Lower power and status in broader society directly lead to underachievement for students from minority backgrounds (Cummins 1989). Some teachers may have lower expectations for students from a lower-status background. They may think that language learners will not do well so they provide less on-grade level work or lower the academic rigor.
For language learners to be successful in schools, we have to do more than just scaffold instruction, reinforce students’ awareness of academic language, and acknowledge and support their home language development.
We also need to create instructional contexts where students’ identities are affirmed and they develop the sense that they are capable of strong academic achievement. Cummins suggests that teachers have to challenge the corrosive power struggles that are operating in the broader society. We can do this by implementing instructional strategies that reflect students’ background experiences and cultures in a positive light.
Low Academic Achievement
If we want to correct broader educational policies to enable all students to succeed academically, then we have to ask, “Who are the students that tend to underachieve?”
In this interview, Cummins suggests that three groups tend to underachieve in most societies. This trio excludes dually-identified language learners as he believes they have individual issues that impact their achievement. The three groups include:
- Students from immigrant backgrounds
- Students from low-income families
- Students from communities that have been marginalized (Organisation for Economic Co-operation and Development, 2010)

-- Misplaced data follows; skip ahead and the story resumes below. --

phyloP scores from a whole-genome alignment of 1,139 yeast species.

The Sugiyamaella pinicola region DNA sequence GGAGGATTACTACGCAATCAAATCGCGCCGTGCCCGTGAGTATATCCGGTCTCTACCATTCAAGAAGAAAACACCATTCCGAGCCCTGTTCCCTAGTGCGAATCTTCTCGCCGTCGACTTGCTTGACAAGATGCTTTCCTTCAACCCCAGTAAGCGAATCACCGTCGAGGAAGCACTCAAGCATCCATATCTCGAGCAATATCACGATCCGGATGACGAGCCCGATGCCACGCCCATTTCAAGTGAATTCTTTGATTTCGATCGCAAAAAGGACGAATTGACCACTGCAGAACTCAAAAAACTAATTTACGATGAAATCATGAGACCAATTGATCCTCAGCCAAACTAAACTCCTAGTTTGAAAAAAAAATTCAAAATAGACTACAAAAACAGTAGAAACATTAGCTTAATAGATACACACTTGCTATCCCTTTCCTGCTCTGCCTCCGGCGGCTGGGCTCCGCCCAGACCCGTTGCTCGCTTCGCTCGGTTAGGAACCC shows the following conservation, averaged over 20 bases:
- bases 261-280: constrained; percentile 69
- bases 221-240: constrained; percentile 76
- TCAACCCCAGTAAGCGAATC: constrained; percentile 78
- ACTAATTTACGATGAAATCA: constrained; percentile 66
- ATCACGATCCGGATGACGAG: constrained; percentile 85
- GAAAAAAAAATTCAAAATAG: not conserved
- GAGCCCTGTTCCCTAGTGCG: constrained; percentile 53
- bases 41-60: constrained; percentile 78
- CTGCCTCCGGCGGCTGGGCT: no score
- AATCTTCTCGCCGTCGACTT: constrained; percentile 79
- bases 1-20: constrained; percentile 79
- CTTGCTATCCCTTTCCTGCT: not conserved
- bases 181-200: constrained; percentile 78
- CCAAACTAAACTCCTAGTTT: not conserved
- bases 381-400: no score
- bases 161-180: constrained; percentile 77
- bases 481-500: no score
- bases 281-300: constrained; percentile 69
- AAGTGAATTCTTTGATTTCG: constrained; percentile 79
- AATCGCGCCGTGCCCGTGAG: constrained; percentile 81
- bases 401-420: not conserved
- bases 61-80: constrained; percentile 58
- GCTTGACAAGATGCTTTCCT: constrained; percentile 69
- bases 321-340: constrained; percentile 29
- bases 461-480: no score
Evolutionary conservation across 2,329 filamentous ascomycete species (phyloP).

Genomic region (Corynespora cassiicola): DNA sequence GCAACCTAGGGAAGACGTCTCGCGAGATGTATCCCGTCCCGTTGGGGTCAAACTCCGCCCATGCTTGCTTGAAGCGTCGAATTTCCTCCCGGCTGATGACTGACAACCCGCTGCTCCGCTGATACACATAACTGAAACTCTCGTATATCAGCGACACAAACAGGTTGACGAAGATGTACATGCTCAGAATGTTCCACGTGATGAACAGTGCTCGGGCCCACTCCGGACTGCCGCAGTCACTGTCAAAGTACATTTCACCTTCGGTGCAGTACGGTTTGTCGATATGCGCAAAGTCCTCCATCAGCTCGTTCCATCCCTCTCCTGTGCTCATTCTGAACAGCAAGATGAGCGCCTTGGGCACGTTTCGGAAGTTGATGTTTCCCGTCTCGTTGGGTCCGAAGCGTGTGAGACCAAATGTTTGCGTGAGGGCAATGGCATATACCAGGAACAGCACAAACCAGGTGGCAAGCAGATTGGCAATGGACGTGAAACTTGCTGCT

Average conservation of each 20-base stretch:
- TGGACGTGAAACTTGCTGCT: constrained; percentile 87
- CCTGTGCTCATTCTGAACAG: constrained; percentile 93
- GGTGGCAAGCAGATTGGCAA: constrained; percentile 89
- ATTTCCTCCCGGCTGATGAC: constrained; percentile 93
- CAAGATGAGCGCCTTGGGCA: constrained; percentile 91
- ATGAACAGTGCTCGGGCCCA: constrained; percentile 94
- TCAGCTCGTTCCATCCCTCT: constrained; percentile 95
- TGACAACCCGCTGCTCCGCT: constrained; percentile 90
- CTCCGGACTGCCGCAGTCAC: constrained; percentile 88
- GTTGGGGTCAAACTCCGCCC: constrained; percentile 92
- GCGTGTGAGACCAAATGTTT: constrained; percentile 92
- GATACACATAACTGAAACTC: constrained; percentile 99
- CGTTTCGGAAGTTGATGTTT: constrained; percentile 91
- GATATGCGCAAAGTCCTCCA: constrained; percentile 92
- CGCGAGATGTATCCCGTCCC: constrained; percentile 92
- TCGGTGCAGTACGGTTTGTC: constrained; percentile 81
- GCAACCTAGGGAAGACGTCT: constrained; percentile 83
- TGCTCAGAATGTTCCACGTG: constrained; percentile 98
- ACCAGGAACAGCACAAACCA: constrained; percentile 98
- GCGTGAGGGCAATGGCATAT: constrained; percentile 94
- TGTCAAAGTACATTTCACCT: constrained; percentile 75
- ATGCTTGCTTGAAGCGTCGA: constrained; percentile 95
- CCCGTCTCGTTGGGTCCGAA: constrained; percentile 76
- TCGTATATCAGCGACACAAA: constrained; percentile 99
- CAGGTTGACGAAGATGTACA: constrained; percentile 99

Though these categories of students are conceptually different, they overlap in many contexts.
There are different evidence-based strategies to support students in each of these categories (Cummins, 2014).
►Students from immigrant backgrounds
Teachers can scaffold instruction to make content comprehensible, reinforce awareness of how academic language works (i.e., explicitly teach academic language), and encourage students to mobilize resources from their multilingual repertoire through translanguaging.
►Students from low-income families
Teachers can address the underachievement that is directly connected to the poverty levels and educational experiences of parents by maximizing students’ engagement with print. This can be done by ensuring that students have ample exposure to print in the school environment such as providing ample time for independent reading. Additionally, educators can focus on literacy engagement as a prime way to develop literacy skills.
►Students from communities that have been marginalized
For students who come from communities that have been targeted by racism, we have to affirm students’ identity. This support means having students engage with high-level academic work where they can see their intelligence reflected, their languages as a valuable asset, and their multilingualism as something positive.
A Dispeller of Myths
I owe so much to Jim Cummin’s four-plus decades of work – from advocating for home languages, developing the concept of social and academic language, and now negotiating identities between teachers and language learners.
When we step back, it seems that his work has helped us dispel the myths around home language use, highlight the benefits of multilingualism, and provide actionable strategies we can implement to empower students from minority backgrounds.